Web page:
Moffitt: 'Growers should see very good returns this year'
By DAN WHEAT
WENATCHEE, Wash. -- It's a great year for Pacific Northwest fresh pear growers, the kind of year that "doesn't come along very often," a pear industry leader says.
Demand is strong, sales are strong and pricing is strong, Kevin Moffitt, president of The Pear Bureau Northwest, told growers Jan. 23 during the North Central Washington Pear Day at the Wenatchee Convention Center.
"Growers should see very good returns this year," he said. "They're making good money on a big crop."
As of Jan. 18, 63 percent of the 2012 fresh pear crop had been sold versus 55 percent a year earlier, Moffitt said. The season-to-date average price for all varieties was $23.55 per box as of Jan. 19 compared with $19.64 a year earlier and $20.93 two years ago, said Dan Kelly, assistant manager of Washington Growers Clearing House Association.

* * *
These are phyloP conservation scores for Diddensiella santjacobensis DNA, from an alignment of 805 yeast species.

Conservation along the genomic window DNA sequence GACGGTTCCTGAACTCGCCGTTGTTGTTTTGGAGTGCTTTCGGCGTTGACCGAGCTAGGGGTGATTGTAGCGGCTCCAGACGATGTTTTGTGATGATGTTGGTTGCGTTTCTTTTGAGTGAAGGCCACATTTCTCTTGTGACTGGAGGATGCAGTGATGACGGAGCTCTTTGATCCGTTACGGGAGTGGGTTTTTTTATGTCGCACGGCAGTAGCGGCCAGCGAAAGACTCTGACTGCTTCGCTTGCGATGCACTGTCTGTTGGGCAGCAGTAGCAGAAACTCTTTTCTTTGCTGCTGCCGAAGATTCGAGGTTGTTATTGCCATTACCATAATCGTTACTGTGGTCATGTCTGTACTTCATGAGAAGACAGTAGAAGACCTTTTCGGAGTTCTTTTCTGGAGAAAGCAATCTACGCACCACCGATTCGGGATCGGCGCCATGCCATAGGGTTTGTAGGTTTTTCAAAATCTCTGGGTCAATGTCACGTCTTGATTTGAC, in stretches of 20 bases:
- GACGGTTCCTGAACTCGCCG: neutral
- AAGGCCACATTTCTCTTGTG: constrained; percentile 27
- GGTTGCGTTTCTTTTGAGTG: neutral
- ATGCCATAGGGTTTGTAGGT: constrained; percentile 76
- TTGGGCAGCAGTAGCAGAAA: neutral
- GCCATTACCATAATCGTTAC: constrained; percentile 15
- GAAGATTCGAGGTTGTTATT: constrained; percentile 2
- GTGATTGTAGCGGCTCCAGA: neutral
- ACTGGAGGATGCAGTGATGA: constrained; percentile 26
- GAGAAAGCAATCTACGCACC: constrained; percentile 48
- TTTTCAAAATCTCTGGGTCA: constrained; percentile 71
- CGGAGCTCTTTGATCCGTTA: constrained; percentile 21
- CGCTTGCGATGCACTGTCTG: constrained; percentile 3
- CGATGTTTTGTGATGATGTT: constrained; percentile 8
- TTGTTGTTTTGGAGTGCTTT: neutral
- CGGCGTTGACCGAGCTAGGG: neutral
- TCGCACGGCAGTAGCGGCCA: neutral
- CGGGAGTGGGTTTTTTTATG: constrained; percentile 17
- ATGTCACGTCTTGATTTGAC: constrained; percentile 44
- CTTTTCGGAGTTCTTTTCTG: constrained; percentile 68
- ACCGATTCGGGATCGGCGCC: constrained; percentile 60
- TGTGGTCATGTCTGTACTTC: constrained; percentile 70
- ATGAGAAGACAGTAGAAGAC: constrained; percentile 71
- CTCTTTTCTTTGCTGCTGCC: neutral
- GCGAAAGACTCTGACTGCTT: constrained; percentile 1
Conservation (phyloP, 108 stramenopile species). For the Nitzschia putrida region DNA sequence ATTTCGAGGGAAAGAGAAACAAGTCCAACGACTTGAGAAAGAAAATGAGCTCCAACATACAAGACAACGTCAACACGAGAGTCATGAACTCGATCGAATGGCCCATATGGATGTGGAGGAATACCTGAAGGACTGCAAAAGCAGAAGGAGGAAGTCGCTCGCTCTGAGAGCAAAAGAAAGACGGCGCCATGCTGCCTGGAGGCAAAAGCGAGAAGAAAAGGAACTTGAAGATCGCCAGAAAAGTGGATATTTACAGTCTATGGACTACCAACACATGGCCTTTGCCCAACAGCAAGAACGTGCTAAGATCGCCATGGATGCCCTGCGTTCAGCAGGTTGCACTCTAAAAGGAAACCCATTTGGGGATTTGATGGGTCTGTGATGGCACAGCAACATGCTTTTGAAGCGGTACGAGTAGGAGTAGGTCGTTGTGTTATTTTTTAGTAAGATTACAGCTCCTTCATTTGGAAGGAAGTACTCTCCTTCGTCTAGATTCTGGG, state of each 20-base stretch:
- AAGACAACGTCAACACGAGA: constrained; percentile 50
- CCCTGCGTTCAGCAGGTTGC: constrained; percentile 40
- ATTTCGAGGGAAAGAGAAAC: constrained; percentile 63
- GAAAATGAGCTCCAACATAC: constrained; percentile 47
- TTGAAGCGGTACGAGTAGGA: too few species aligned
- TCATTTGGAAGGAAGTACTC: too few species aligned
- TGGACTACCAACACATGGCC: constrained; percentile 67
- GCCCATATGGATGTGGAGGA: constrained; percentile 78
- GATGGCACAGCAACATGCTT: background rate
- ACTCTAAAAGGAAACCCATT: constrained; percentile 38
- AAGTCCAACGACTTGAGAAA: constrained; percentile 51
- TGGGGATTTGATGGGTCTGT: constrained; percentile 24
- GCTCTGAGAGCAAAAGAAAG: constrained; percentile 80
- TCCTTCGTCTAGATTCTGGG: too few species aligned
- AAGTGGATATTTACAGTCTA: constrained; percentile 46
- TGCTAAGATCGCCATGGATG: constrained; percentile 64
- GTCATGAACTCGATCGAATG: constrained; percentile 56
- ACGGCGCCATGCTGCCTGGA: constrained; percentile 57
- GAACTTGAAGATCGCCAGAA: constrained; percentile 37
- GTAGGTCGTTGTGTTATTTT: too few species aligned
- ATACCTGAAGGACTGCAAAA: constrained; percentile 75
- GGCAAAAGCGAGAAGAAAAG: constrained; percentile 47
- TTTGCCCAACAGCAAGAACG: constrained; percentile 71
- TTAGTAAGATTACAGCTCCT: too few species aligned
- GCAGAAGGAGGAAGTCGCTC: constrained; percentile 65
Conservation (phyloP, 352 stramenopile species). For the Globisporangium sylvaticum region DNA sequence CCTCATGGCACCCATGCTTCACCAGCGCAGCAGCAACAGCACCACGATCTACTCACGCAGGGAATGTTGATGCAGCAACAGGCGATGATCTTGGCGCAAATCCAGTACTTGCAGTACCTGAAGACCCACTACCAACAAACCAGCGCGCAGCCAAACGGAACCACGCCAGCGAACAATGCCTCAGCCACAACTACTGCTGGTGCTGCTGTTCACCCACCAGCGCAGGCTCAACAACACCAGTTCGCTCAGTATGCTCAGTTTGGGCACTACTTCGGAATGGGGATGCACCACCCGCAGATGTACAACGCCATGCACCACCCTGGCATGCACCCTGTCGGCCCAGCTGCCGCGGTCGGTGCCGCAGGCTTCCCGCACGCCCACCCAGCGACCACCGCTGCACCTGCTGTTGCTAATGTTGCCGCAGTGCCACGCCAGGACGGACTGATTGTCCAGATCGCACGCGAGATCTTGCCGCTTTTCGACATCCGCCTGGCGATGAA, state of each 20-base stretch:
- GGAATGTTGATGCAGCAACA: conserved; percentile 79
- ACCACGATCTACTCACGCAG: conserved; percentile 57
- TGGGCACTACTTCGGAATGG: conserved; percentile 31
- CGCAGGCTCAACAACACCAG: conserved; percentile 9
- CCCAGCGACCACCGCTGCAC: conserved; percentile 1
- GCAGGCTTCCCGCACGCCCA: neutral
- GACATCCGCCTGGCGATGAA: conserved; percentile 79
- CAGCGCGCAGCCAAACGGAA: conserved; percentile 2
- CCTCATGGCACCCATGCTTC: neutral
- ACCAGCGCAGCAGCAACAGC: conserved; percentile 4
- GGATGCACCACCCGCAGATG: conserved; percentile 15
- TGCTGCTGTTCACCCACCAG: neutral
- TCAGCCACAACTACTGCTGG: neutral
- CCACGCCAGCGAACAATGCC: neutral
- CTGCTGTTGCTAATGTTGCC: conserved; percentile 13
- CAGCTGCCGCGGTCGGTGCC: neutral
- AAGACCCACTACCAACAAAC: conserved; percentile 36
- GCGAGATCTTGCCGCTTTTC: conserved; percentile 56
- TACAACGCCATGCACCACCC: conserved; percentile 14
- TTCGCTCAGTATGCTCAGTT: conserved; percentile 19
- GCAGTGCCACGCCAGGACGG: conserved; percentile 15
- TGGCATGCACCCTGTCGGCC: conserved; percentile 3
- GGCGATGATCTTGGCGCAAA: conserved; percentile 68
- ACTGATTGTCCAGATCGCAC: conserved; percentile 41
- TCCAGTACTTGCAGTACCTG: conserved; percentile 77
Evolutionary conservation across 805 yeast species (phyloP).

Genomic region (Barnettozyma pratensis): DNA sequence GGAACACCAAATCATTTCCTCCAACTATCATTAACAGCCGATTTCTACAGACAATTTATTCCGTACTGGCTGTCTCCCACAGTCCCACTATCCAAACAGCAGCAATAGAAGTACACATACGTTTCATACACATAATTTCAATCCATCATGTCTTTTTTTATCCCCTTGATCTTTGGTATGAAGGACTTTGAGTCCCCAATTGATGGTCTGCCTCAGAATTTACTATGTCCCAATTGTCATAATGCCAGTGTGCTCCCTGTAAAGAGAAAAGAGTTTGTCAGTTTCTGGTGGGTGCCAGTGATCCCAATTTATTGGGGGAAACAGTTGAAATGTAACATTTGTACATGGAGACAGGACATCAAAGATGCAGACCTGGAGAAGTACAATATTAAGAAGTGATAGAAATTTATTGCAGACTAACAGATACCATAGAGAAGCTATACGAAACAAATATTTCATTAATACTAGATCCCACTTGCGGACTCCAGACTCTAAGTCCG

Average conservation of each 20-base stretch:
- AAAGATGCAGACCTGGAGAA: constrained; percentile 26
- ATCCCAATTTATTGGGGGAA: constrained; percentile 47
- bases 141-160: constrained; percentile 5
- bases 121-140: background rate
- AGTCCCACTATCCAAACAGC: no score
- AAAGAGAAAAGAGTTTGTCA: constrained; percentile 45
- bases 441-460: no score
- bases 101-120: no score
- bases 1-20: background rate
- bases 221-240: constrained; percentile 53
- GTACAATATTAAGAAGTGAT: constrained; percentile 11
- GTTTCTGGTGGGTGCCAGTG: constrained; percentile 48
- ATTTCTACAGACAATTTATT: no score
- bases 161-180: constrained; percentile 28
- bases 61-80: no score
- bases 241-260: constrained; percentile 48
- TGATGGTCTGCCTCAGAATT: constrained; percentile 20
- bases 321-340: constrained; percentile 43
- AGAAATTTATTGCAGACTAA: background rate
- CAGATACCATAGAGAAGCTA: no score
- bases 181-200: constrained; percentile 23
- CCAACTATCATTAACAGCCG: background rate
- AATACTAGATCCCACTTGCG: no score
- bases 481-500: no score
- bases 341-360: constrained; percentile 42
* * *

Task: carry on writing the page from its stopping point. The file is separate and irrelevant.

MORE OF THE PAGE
The 2012 crop is at 19.3 million, 44-pound boxes, which is in line with the five-year average and smaller than the 2011 record crop of 20.6 million boxes, Moffitt said.
The good demand is attributable to several factors, including promotions and light apple crops in the East and Midwest, he said. Having fewer apples available in the East is helping sales of Northwest apples and pears, he said.
"One thing we will watch closely the rest of the year is imports," he said, but the situation looks good.
Argentina, in the middle of harvest, appears down 7 percent and Chile is about even with last year, Moffitt said.
European pear inventory is 40 percent lighter than a year ago so a lot of Southern Hemisphere pears will be going to Europe, he said. That means Southern Hemisphere imports in the U.S. should be about the same as last year at 3 million boxes and not threaten Northwest sales, he said.
Southern Hemisphere pears usually begin arriving in the U.S. the third week of February and run to May or June, he said.
Moffitt told growers he's optimistic about the future of Northwest pears because world population is growing while pear production, outside China, remains relatively flat.
Growing middle classes in Asia can afford imported fruit so that bodes well for the long term, he said.
There's more emphasis on healthy eating and fruits are increasingly recognized as good snacks, he said.